I am 45, pushing 46, and I am told – by someone who does – that I will soon need glasses to read small print. Well, some people on the expedition last year were there already and one of them suggested that we should have underwater magnifying glasses to help us old people with data slate filling-in. So, voilà, here they are and in my bag, which I packed today. That bag, incidentally, is the entirety of my luggage. Beat that troopers!
Another beautiful addition is a map of our proposed route with some background info:
Hello everyone and welcome to the Maldives 2013 diary. Here is a welcome message with some news –
I look forward to seeing you in Male’ on Sunday (no change to what it says in the dossier).
We have also put more study materials on www.biosphere-expeditions.org/checklist > tab “Diving expeditions” and I attach our itinerary and the dive sites plan. As you can see, it’s a packed schedule, so please come rested and as swatted up on Reef Check and whale sharks as you can.
My local number should be xxx. Remember that this is for emergencies (such as missing assembly) only and that I will only be in Male’ from Saturday 15.00.
Yesterday we had an excellent grand finale to the expedition when we had a close encounter with two minke whales foraging together north of the Ardnamurchan Peninsula. As you can see in the photo only one at a time would pose for us!
So in just under 500 miles we sighted harbour porpoises and seals (common and grey) every day plus six basking sharks, three minke whales, hundreds of guillemots, cormorants, gulls, kittiwakes, gannets and shearwaters and a handful of puffins. All these sightings were plotted on a map of our route (see below) as we travelled and this will be added to the huge amount of data collected by volunteers every summer, which is analysed and used to help protect these incredible species.
A big thank you to the team – Irina, Marcus, Judy, Emily, Verena and Michael and the crew of Stuart & Tom and scientist Olivia!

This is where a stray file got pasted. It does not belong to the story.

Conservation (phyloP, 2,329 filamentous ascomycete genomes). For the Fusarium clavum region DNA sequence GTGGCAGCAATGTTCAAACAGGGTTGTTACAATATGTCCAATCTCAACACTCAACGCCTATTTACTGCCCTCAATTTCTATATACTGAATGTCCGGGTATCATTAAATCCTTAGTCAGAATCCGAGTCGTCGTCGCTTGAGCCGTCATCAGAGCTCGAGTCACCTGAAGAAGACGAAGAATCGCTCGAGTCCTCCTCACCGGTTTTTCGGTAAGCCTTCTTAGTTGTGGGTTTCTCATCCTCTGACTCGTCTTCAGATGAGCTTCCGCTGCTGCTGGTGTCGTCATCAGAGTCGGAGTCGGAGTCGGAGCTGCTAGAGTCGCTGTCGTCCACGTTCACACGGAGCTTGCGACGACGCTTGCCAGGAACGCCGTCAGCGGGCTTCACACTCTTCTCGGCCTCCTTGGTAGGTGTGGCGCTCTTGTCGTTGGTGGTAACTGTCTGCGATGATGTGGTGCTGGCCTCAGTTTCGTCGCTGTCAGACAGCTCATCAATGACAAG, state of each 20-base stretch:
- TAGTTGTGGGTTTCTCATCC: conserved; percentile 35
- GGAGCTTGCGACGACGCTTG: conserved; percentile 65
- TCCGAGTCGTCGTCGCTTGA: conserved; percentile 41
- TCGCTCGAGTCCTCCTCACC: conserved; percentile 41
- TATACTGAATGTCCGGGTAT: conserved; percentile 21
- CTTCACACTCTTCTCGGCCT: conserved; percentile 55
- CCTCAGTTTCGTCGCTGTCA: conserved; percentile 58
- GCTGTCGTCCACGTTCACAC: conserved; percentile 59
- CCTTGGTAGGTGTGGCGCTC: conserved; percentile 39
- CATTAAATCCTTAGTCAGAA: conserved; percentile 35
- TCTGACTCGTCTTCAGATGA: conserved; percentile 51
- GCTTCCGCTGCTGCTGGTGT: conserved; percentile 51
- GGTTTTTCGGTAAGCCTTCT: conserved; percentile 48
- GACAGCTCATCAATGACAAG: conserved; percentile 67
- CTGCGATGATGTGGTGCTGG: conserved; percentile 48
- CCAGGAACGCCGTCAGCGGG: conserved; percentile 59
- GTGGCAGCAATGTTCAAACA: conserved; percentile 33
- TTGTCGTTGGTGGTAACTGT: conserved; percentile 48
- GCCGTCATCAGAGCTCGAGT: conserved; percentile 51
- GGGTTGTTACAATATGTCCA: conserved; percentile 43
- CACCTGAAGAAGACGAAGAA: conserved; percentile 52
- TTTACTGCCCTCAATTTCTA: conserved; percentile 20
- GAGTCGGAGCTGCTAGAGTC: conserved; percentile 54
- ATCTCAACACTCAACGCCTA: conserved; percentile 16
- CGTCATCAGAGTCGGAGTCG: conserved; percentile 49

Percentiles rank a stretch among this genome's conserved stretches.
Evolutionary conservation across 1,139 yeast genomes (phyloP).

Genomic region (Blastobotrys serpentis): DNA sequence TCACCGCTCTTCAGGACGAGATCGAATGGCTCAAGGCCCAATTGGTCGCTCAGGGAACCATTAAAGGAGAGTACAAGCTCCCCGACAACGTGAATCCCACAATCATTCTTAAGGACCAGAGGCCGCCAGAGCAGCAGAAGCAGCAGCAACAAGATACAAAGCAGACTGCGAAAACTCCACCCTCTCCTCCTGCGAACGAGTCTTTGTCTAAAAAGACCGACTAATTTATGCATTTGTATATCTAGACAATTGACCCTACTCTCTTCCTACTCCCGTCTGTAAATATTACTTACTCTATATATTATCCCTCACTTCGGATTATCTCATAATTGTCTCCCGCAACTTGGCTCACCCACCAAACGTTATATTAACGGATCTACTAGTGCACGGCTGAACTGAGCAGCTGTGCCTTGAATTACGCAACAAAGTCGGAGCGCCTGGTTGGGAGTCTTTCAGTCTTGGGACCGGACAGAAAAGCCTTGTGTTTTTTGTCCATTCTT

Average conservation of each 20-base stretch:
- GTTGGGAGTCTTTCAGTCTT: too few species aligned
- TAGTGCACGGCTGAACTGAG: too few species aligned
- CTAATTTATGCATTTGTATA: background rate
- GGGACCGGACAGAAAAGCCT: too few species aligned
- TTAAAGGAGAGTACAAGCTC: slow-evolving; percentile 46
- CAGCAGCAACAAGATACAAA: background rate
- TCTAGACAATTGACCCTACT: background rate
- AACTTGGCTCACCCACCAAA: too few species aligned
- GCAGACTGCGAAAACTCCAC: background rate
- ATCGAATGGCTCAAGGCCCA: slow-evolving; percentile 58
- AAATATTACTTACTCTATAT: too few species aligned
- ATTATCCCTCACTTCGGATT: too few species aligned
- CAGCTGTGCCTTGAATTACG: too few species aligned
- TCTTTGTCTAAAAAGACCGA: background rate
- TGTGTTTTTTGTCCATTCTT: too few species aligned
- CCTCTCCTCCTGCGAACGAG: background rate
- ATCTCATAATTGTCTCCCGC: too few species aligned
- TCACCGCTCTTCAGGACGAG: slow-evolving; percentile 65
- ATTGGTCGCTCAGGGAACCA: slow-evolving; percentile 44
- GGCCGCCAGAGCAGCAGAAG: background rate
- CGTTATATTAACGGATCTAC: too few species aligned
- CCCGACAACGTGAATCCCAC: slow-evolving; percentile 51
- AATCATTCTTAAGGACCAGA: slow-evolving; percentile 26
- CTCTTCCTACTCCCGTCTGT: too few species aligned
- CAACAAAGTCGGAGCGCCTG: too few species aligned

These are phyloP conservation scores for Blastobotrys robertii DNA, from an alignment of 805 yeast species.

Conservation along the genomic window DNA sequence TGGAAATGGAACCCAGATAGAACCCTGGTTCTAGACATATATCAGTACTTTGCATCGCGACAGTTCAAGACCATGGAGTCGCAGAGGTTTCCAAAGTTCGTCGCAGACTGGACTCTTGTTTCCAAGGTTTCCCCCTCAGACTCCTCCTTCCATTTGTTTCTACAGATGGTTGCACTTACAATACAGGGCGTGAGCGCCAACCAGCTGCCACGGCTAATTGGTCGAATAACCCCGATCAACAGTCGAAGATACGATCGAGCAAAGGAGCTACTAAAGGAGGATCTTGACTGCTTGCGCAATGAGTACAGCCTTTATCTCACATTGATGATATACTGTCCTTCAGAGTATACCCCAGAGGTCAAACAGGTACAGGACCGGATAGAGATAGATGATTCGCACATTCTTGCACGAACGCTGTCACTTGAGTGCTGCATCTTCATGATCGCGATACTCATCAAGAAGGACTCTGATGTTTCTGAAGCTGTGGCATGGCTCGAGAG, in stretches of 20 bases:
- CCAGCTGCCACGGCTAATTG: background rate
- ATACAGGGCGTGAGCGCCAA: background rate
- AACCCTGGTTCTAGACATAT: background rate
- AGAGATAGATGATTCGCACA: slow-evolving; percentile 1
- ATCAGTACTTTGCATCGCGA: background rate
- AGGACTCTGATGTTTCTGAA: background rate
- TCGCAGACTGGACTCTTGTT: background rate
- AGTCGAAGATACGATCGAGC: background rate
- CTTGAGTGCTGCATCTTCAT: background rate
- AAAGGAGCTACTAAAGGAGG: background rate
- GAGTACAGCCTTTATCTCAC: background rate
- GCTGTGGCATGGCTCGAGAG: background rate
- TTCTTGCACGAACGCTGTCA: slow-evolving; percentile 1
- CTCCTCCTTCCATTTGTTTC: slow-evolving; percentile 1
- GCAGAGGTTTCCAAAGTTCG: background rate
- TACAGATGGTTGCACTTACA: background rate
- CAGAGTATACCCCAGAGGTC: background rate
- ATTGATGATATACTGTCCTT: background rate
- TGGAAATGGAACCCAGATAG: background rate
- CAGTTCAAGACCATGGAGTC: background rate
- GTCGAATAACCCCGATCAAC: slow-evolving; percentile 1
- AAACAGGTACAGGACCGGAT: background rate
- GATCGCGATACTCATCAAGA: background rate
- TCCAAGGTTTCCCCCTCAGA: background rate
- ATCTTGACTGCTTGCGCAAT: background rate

The longest day; our last full day of surveying and what an exciting one!
61 miles, 6 basking sharks, 1 minke whale, plus the “usual” harbour porpoises and seals.
As you can see everyone spent time on the deck getting up close and personal with the basking sharks just off Coll and Tiree. Then on our way back towards the mainland we encountered our first whale, a “stinky minke” just off Ardnamurchan. Stinky, because you can smell you are in the presence of the whale. Michael also listened to the clicks of a pod of dolphins when he was using the hydrophone. Although the dolphins must have been quite close unfortunately no one saw them. However, we have another chance tomorrow on our way back to Tobermory, so flippers crossed..
We are now exploring the sea lochs on the west side of Mull (in other words sheltering from bad weather and rough seas) and are back in communication with the outside world! Our route has taken us south as far as Northern Ireland and we spent Sunday night anchored at Rathlin Island, County Antrim before heading north again, stopping off at beautiful Colonsay, and back to Mull.
We have seen lots of harbour porpoises and on Sunday we beat the onboard acoustic detection technology – volunteers 12 : hydrophone 7!
As you can see in the photos everyone has been studying hard to brush up on their sea bird identification skills and the whole team have had a chance to pretend to be a bird by climbing 6 m up the main mast into the crow’s nest.